Sepang has three major differences from Melbourne, which make it more challenging from a race strategy point of view: higher track temperatures, a rougher track surface and the presence of medium and fast corners, which load up the tyre. There is usually also the threat of rain.
Temperature is critical; Sepang experiences track temperatures of up to 45 degrees, some of the highest of the year, which is at the top end of the tyres’ operating range. The opening stint with 150 kilos of fuel on board is very hard on the tyres.
The long straights at Sepang mean that the adjustable rear wing (DRS wing) is quite effective, making overtaking possible. This means strategists of leading teams will not have to be overly concerned about bringing their driver out into slower traffic after a pit stop.
Last year Pirelli brought the soft and hard tyres to Sepang and the winning strategy was three stops by Vettel.
This year with a different choice, there are a number of ways to approach the race, one of them to base a strategy on what happened last year with stops around laps 12, 23 and 40, running three stints on options and a final stint on primes. However before any practice running has been done, simulations indicate that two stops might be faster by around 3 to 4 seconds. This would envisage using a new set of options at the first stop on lap 16 and then a set of new primes on lap 34. Although the three stopping car is ahead after 40 laps, he is not able to gain enough margin to stay ahead after his final stop, nor to catch the two stopping car by the end. But it is close.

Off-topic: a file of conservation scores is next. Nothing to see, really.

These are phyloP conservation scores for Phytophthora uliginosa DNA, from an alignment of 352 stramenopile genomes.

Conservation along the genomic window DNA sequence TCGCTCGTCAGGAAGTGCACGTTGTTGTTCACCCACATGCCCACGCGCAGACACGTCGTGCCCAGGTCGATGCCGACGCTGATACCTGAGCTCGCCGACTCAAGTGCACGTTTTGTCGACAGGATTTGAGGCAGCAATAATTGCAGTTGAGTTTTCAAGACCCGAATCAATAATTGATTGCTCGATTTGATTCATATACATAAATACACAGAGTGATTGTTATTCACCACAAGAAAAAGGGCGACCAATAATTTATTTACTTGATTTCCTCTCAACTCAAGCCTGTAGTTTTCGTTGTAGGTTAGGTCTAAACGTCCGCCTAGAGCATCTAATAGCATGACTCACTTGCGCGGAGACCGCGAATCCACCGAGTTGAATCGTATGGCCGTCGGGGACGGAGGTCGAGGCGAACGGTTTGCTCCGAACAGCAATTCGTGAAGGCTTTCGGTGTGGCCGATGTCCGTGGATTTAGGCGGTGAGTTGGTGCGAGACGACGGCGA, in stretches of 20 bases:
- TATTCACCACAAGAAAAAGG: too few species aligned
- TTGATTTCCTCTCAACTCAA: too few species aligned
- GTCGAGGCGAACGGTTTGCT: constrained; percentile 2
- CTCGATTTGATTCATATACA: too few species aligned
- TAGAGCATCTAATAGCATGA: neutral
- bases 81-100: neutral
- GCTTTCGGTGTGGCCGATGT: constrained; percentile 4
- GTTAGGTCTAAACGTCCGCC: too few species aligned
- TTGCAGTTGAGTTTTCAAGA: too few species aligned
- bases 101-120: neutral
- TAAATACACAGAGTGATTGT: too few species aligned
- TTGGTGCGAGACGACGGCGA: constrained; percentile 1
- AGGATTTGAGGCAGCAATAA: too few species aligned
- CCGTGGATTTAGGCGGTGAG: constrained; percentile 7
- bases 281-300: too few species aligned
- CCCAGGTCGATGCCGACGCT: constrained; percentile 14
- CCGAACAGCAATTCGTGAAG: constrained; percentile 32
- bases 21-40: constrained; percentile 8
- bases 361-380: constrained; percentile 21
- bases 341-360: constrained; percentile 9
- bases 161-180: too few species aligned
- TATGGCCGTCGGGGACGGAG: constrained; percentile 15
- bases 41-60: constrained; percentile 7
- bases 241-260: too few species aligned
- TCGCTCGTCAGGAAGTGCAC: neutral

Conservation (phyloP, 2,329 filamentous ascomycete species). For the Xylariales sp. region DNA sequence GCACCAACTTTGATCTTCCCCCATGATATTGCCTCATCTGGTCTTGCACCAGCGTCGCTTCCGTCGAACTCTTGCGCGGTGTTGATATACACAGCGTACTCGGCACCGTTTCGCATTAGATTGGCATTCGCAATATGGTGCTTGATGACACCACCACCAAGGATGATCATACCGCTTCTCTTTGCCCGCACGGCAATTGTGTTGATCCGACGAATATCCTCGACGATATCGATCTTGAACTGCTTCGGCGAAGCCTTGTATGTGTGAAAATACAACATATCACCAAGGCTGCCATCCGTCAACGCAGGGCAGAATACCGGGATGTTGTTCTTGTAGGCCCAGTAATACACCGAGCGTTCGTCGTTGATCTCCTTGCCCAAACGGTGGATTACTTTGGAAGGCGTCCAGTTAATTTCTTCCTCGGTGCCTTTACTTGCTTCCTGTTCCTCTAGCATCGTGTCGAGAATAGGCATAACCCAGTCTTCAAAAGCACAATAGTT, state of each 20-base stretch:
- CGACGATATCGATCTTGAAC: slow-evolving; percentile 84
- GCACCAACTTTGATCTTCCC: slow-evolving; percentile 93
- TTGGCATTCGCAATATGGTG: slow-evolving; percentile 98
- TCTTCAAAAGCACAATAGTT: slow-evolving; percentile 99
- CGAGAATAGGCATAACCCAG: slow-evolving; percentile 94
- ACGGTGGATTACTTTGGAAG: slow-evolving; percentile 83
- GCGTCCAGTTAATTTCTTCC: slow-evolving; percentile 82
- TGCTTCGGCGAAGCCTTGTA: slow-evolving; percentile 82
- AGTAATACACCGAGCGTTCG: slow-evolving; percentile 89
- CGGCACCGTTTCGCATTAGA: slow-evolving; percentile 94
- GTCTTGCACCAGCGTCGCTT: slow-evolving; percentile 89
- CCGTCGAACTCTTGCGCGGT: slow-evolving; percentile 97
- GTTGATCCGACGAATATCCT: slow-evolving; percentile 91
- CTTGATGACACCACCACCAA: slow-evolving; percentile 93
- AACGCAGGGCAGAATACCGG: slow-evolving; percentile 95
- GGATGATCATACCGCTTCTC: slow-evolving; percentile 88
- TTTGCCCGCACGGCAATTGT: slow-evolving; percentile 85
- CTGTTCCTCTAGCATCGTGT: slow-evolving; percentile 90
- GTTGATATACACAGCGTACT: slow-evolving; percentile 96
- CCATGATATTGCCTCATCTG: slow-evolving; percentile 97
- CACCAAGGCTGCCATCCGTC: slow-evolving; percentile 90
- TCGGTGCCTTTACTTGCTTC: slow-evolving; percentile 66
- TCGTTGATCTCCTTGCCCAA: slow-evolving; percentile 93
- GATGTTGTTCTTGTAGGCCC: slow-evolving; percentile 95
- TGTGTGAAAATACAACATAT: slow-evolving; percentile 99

Rain can always affect the outcome at Sepang as it can come at any time and can be very intense. There must always be a degree of flexibility built into race strategy when planning for Sepang.
Teams will use the practice sessions to assess the fastest way to run a dry race; it will be important to establish how long the medium tyre will last in order to decide which strategy to pursue. It will be important to establish whether a pit stop might be saved by using the hard tyres earlier in the race. This will save over 20 seconds plus help gain track positions.
The chance of a safety car at Sepang is incredibly low, by F1 standards, at 14% over last 7 years and an average of 0.1 safety cars per race. Where a safety car has been deployed it’s usually been because of heavy rain, as in 2009.
The UBS Race Strategy Briefing is prepared by JA on F1, with input and data from several F1 teams.
We saw also a phenomenon, which could provide the key to the season for whoever wins the title; the ability to be fast on all types of tyre in all conditions. Because judging from the Sepang race, even more so than Melbourne, all the teams are finding it hard to manage that. Hamilton, the pole sitter, for example, wasn’t particularly fast in any condition, while the Sauber was very quick on used intermediates and hard slicks. Williams’ Pastor Maldonado was not particularly quick on intermediate tyres, but once he went onto slicks he was extremely fast.